1 to 12. (Are not relevant for this report.)
13. Coming to the aspect of limitation, Mr. Dalapatrai urged that by virtue of the residuary Art. 37 of the Limitation Act, the petition is barred by limitation as it was not filed within 3 years from the date of the deceased's death on 3rd Jan., 1974. which according to Mr. Dalapatrai was that starting point when the petitioner's right to apply accrued.
14. This contention is fallacious. The Schedule to the Limitation Act is divided into three divisions. The Third Division pertains to application and consists of two parts, the first part being 'APPLICATIONS IN SPECIFIED CASES' and the second part being 'OTHER APPLICATIONS' under which Art. 137 falls. It reads thus :--
'137. Any other application Three years When the right to applyfor which no period of accrues.'limitation is provided elsewhere in this Division.
The basic question that arises is whether the 3-year period must be computed from the date of the deceased's death as urged by Mr. Dalapatrai. Under the Limitation Act, no period is advisedly prescribed within which a petition for probate or letters of administration or succession certificate must be made after the deceased's death. There is no warrant for the assumption that the right to apply envisaged in Art. 137 necessarily accrues on the date of the death of the deceased. Such an application is to seek the Court's imprimatur to perform a duty created by a Will or for recognition as a testamentary trustee. The right to apply is a continuous right which is capable of being exercised as long as the object of the trust exists or any part of the trust, if created, remains to be executed. Gnanamuthu Upadeshi v. Vana Koilpillai Nadan ILR (1894) Mad 379 (381. Being a continuous right, it can be exercised at any time after the death of the deceased, as long as the right to do so exists. The right to apply may therefore accrue not necessarily within 3 years from the date of the deceased's death but when it becomes necessary to apply, which may be any time after the death of the deceased, be it after several years. Of course it need hardly be emphasised that delay in making the application must rightly give cause for suspicion and greater the delay the stronger would be the suspicion. The petitioner must explain the delay, as for instance in Kalidas Chuckerbutty v. Ishan Chunder Chuckrebutty 9 C WN 49 , where the delay was explained by the fact that there was no very urgent necessity for taking out probate, the estate itself being of trifling value. For that matter, provisions for explaining delay in making the application beyond 3 years of the deceased's death is to be found in R. 382 of the High Court Rules. The 3-year period is presumably on the assumption that the necessity to make the application would ordinarily arise within that time. If the necessity arises thereafter, delay must, as stated earlier be explained to the satisfaction of the Court. Delay cannot be equated with the absolute bar of limitation. Once execution and attestation of the Will are proved, the suspicion of delay in making the application no longer operates. Mahindra v. Mahaluxmi Bank, . In para 10 of the petition the petitioner has explained that the cause of the delay was the filing of the partition suit by the caveatrix, which is still pending. The only reply in the caveatrix's affidavit is a bare avernment that this cannot be a ground for condonation. It is obvious that the petitioner did not find it necessary to exercise the continuous right vested in him by law to make the present application until the caveatrix filed her suit on 18th Jan., 1977.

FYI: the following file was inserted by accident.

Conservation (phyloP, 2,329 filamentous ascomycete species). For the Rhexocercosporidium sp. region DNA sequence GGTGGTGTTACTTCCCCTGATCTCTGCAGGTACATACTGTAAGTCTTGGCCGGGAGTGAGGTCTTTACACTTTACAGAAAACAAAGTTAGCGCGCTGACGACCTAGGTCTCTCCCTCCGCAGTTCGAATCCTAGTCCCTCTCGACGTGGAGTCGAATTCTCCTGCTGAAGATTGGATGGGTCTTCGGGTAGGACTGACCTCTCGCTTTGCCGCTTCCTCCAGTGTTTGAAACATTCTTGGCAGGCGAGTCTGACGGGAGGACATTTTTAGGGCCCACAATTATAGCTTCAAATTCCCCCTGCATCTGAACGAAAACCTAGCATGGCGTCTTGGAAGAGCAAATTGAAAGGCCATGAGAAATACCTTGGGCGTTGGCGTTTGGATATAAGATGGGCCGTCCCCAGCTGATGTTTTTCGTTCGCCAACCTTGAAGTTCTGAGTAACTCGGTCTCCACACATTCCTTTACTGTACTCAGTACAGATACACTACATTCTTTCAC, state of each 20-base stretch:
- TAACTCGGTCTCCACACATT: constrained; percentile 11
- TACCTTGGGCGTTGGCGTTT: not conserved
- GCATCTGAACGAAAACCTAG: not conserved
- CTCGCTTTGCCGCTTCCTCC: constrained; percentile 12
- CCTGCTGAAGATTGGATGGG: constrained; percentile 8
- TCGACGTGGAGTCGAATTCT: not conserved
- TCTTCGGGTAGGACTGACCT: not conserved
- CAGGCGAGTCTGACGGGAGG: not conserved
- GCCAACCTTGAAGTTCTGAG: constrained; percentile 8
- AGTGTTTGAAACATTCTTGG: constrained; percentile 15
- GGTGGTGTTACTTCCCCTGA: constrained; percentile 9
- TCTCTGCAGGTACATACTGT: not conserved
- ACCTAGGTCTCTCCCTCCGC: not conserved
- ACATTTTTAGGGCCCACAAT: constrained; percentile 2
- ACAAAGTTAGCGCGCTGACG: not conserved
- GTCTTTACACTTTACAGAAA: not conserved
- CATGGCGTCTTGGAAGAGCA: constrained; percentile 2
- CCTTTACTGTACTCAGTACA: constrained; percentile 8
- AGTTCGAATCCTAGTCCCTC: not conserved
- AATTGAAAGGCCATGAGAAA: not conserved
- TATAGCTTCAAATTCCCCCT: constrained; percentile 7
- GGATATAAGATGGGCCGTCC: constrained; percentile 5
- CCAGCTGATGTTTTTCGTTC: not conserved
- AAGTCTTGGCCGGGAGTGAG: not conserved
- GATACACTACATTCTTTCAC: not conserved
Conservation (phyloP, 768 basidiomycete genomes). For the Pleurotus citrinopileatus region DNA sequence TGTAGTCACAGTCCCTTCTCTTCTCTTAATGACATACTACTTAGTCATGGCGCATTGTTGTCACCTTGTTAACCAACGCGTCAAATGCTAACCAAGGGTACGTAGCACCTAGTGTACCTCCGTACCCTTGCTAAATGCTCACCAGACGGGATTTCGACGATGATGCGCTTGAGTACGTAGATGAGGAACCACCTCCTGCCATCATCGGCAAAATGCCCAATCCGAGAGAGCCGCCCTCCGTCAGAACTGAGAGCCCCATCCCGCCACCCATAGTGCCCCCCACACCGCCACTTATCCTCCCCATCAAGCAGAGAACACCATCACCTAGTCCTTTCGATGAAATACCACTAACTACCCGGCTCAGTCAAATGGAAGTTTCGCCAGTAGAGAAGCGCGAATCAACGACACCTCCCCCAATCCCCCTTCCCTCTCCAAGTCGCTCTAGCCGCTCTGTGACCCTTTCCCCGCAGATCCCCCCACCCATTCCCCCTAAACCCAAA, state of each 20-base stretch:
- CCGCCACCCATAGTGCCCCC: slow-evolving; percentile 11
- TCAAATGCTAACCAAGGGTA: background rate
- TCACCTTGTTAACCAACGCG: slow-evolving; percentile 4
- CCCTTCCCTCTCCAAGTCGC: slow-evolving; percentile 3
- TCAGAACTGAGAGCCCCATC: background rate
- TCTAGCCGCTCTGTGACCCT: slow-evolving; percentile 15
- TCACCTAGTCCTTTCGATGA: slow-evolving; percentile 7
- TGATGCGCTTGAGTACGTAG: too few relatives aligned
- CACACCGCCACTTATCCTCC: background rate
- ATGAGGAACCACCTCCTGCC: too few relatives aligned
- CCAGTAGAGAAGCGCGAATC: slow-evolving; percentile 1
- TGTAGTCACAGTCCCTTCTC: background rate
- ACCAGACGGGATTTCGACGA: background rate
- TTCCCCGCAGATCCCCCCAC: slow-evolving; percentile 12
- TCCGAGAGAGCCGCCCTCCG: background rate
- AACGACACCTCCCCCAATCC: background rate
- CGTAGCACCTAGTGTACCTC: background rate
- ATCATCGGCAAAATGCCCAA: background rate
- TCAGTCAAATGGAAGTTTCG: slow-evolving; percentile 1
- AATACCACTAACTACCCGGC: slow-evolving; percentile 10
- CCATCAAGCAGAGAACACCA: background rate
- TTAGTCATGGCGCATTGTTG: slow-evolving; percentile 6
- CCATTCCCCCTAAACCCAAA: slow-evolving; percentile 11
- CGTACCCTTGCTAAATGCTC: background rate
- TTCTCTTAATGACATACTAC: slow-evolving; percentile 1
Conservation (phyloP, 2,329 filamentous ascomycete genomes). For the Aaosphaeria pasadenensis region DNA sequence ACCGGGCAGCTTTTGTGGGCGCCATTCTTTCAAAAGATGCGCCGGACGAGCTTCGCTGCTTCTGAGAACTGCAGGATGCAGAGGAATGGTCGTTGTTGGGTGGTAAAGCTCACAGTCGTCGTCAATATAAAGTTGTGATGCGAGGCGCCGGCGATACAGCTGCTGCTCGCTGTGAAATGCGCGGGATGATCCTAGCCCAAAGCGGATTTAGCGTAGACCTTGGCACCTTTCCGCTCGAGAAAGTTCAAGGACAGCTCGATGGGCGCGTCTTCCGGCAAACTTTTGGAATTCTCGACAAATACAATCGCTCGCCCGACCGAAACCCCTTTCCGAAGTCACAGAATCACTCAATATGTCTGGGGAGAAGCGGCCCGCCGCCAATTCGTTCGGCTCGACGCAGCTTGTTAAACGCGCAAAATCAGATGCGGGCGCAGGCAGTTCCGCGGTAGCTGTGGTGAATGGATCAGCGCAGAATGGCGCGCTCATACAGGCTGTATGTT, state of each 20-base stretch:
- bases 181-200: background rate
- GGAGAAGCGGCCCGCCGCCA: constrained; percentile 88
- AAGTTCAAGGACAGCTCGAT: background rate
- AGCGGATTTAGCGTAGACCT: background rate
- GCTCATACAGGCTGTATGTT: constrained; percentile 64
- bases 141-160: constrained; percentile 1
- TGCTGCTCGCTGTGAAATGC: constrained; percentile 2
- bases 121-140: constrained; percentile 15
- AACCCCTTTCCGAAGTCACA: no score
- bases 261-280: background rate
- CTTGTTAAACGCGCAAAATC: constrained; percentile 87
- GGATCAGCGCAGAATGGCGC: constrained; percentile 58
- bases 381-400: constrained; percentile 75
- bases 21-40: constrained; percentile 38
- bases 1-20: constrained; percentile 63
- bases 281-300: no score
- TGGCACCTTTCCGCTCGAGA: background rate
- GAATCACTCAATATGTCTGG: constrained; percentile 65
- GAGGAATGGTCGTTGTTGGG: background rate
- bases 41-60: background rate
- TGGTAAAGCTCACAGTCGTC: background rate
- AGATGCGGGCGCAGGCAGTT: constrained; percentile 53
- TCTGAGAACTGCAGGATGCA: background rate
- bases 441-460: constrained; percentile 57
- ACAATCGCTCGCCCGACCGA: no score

15. Reliance was placed by Mr. Dalapatrai on the observations in Kerala State Electricity Board v. T. P. Kunhaliumma, : 1SCR996 (which was a case under Section 16(3) of the Telegraph Act claiming enhanced compensation), that the words 'any other application' in Art. 137 would be a petition or any application under any Act. Those observations must be read in the light of the facts in that case, which have nothing to do with the exercise of a continuous right of an executor seeking the Court's permission to perform the duties cast on him by the Will.
16. Rejecting Mr. Dalapatrai's contention, I summarise my conclusions thus :--
(a) under the Limitation Act no period is advisedly prescribed within which an application for probate, letters of administration or succession certificate must be made;
(b) the assumption that under Article 137 the right to apply necessarily accrues on the date of the death of the deceased, is unwarranted;
(c) such an application is for the Court's permission to perform a legal duty created by a Will or for recognition as a testamentary trustee and is a continuous right which can be exercised any time after the death of the deceased, as long as the right to do so survives and the object of the trust exists or any part of the trust, if created, remains to be executed;
(d) the right to apply would accrue when it becomes necessary to apply which may not necessarily be within 3 years form the date of he deceased's death.
(e) delay beyond 3 years after the deceased's death would arouse suspicion and greater the delay, greater would be the suspicion;
(f) such delay must be explained, but cannot be equated with the absolute bar of limitation; and
(g) once execution and attestation are proved, suspicion of delay no longer operates.
17 and 18. [x x x x]
19. Ordered accordingly.